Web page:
- Bissell 1806 has a SpotBoost Brush feature - The best way to describe the SpotBoost Brush is a removable "wand" with the brush on the end. It is used to clean grout, crevices, and sticky messes.
- Bissell 1940 has a carpet glider - A carpet glider is an attachment that you clip onto the mop head so you can push the steam mop across carpet. While you can buy it separately, the Bissell 1940 is one of the rare steam mops that come with a carpet glider.
SpotBoost Brush on the Bissell 1806
Unlike the Bissell 1940, the Bissell 1806 steam mop features the SpotBoost Brush.
To use the SpotBoost Brush, step down on the pedal on the back of the machine. Then, lift up to expose the SpotBoost Brush. You can use the brush to clean tough, sticky messes and crevices with the brush.
Like the video above, using the SpotBoost Brush is that simple.
While the Bissell 1940 steam mop does not have the SpotBoost Brush feature, it does have the removable Easy Scrubber. You can quickly clean sticky messes, grout, crevices by pressing the Easy Scrubber with your foot and locking it into position.
However, I rarely ever use either the SpotBoost Brush on my Bissell 1806 or the Easy Scrubber on my Bissell 1940 steam mop because I rarely have anything on my floors that needs scrubbing.
Since I have no kids running around the house leaving sticky messes, I don't find the removable wand with the SpotBoost Brush appealing or necessary for my needs.
That said, you may have different circumstances than I do.
So if you find yourself needing a steam mop that has the ability to effortlessly clean sticky messes as well as cleaning crevices, you should buy the Bissell 1806 due to its SpotBoost Brush.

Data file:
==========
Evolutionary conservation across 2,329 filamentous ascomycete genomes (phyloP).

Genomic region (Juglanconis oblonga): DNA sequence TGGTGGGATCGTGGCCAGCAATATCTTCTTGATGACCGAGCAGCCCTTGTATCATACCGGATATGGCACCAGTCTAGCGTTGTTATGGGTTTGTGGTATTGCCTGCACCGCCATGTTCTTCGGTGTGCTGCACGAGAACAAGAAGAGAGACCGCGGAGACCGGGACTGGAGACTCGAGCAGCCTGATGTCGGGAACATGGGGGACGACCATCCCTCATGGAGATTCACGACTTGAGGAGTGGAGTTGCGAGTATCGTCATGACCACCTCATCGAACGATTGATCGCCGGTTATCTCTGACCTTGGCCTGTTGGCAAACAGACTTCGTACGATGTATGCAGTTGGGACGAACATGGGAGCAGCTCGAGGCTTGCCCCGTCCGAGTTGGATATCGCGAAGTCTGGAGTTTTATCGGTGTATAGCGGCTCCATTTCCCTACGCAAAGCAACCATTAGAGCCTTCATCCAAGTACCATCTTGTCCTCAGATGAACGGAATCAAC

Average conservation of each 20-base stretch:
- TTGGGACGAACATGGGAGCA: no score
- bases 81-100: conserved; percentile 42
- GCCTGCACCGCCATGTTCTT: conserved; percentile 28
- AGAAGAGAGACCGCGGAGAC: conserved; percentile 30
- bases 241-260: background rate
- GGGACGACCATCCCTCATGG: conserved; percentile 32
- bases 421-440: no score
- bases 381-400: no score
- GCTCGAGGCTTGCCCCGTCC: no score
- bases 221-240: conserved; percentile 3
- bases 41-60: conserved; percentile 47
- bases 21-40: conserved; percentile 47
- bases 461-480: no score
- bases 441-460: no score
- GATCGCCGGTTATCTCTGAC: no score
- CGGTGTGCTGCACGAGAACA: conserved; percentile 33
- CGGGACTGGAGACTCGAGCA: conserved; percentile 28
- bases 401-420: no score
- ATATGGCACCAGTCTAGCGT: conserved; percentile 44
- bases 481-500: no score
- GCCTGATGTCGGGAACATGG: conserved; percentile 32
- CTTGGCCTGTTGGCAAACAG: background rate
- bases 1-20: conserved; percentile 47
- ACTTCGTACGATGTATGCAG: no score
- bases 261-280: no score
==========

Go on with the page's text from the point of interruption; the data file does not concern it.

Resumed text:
One thing I do find useful is the removable water tank the Bissell 1940. It offers the benefit of easy filling and emptying. By far, it is easier to use my Bissell 1940 than my Bissell 1806 just because of this removable water tank. In fact, I would not hesitate to buy another one whenever mine finally dies.
Both steam mops are great but if I have to choose one, I would go for the Bissell 1940 because of its removable water tank. Although it has less water capacity, the ability to remove it from the unit is a game changer.
Additionally, the Bissell 1940 has three steam levels, compared to the Bissell 1806 which only has two.
Sure, the Bissell 1806 comes equipped with the SpotBoost Brush feature, longer power cord length, and more water tank capacity, but the non-removable water tank is a constant hassle in my opinion.
Not only do you need to fill the Bissell 1806 water tank using the provided water cup, but you also need to turn the mop upside down over the sink if you need to empty the water tank.
And the best part is, the Bissell 1940 is slightly cheaper than the Bissell 1806.
I hope that makes it easier for you to choose between the two. Coming from someone who has both steam mops, I would go for the Bissell 1940.